Category Archives: Nutrition

It Is, In Fact, All Good

I’ve been reading Gwyneth Paltrow’s blog GOOP since its inception in 2008. I’ve always enjoyed reading about some of the places I traveled pre-children and I love checking out her latest fashion picks. All the recipes I’ve tried have been delicious too.

When her most recent cookbook was released, It’s All Good: Delicious, Easy Recipes That Will Make You Look Good and Feel Great there were lots of negative reviews, and plenty of mom blogs were very critical of it. I heard it described as Marie Antoinette-ish as in “let them eat cake.”

I wasn’t sure I wanted another cookbook, as I develop a lot of my own recipes and have been in a good rhythm with my meal planning. But one review put me over the edge and I knew I had to check it out.

During nap time on the day I received it, I read the whole book cover to cover.

The photographs are beautiful, and her personal anecdotes are relatable and authentic.
And from some of the critical reviews I read, I was expecting all kinds of crazy unattainable ingredients, which is not the case at all. I already use everything in these recipes…things like quinoa, honey, sesame seeds, sweet potato, ground chicken, kale, avocado…what’s not to like?

The recipes are quite easy to make and everything has turned out delicious- the biggest test for me is whether or not my kids will eat the dishes in the cook book.

After a long walk last night we came home later than usual and I realized I did not have dinner prepped. In fact I didn’t even know what i was going to make.

We had just picked up some leeks and basil from the farmer’s market, and I had some cod fillets in the refrigerator. I made gluten free fish fingers, roasted leeks and pasta with fresh basil pesto. In 30 minutes dinner was on they table.

I must admit- I had a hard time not gloating over how fabulous everything tasted. But the pesto was amazing. And so were the fish fingers. And when was the last time you saw a 4 or 1 and a half year old eat leeks? That’s what I thought. The kids gobbled everything up.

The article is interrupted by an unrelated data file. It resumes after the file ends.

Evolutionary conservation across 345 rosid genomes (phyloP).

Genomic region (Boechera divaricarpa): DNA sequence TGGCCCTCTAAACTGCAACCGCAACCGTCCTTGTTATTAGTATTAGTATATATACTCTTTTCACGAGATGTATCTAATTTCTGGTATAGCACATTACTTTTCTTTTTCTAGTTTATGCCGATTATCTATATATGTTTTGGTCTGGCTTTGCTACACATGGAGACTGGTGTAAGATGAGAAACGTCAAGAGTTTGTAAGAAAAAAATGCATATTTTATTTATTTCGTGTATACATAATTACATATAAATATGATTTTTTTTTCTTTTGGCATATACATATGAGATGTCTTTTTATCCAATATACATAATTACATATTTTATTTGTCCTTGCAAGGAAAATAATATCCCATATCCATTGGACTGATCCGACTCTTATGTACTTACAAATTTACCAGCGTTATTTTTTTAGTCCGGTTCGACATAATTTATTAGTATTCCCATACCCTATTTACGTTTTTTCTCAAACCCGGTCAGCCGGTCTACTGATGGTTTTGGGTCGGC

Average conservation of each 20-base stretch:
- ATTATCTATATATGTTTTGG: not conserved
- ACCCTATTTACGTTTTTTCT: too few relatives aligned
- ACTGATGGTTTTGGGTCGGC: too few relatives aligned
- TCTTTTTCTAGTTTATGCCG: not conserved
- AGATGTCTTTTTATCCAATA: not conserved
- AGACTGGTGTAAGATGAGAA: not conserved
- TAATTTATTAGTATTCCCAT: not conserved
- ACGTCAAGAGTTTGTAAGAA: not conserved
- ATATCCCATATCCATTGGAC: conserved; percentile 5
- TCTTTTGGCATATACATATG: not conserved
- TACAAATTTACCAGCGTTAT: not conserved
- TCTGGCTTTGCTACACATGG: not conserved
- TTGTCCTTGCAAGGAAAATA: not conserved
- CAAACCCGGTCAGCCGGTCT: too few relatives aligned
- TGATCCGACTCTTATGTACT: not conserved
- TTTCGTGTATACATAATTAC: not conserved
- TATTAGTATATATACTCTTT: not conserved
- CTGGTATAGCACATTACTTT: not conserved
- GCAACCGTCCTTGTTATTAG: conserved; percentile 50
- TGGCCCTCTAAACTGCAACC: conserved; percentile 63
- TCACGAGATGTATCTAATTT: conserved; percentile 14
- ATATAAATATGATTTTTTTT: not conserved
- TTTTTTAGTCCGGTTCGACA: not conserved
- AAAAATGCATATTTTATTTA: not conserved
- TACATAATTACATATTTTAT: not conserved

I have also tried the pumpkin pie shake as an afternoon snack, and it was a huge success. The meatballs and sesame carrots sticks were another dinner favorite.

Again, I base everything on how readily my two small boys will eat what I serve. When it comes to the recipes in Gwyneth’s new cookbook, they have liked everything.

Why yes, It’s All Good.

Sambazon Juice and Smoothie Review and Giveaway

I’ve been a fan of Samabazon‘s variety of juices for years. My husband and I met the founders of the company in New York City a few years ago, and they were genuinely passionate about their product.

Sambazon is both Organic and Fair Trade certified, supporting two million acres of the Amazon Rainforest and over 10,000 family farmers. This company is truly dedicated to bringing the next level of nutrition to the world while supporting the environmental
and social well-being of the Brazilian Amazon and its people.

They recently released a new line of smoothies, and Green Moms Meet sent me some for review.

I tried the energy, the blended breakfast, and the super greens with kale and ginger.

I definitely had more energy after drinking that smoothie- something that is always appreciated by a mom of young kids. The super greens with kale and ginger was tasty with just the right amount of gingery kick, and I always feel great about consuming kale in any form. The blended breakfast was filling and enjoyed by my husband and both of my boys. Drinking a sweet purple drink always makes them happy, and of course I’m happy because it’s full of antioxidants, omega 3s, and organic superfoods!

The bottom line? They are all delicious! And really my biggest test is whether or not my kids will drink them.

I look forward to trying the chocolate almond and coconut protein smoothie!

Here are some facts about the company:
• Sambazon juices and smoothies are made with the finest organic Amazon SuperfoodsTM on the planet such as Açaí [Ah-sigh-ee], Acerola [Ah-sir-o-la], and Yerba Mate [Yur-ba Mah-tay].
• Their juices and smoothies are available in ten different delicious flavor varieties, and packed with antioxidants and healthy omega 3-6-9s.
• All Sambazon Superfood juices are NON-GMO, USDA organic, vegan, gluten-free, and provide whole food nutrition.

Available in a range of functional flavors providing a variety of health benefits
• Açaí/Antioxidant: This Original Amazon superfood juice is bursting with powerful antioxidants and healthy omegas. It’s a delicious way to combat free radicals and comes in two flavors: Original or Açaí+Blueberry+Pomegranate.
• Energy: This potent blend of Açaí berries, Yerba Mate, and Guarana delivers a whole food experience that boosts the body and mind the way nature intended. Energy is available in two flavors: A rich berry superfood juice blend with 50mg of organic caffeine per bottle, and a new Mocha Java superfood smoothie with 80mg of organic caffeine from fair trade coffee beans, plus a hint of chocolate.
• Protein: These indulgent smoothies are packed with 10g of organic vegan whole food protein per bottle (which helps to build lean muscle) and healthy omegas to keep you full longer. It comes in three yummy flavors: Açaí berry + Vanilla; Açaí berry + Chocolate; Chocolate + Almond + Coconut milk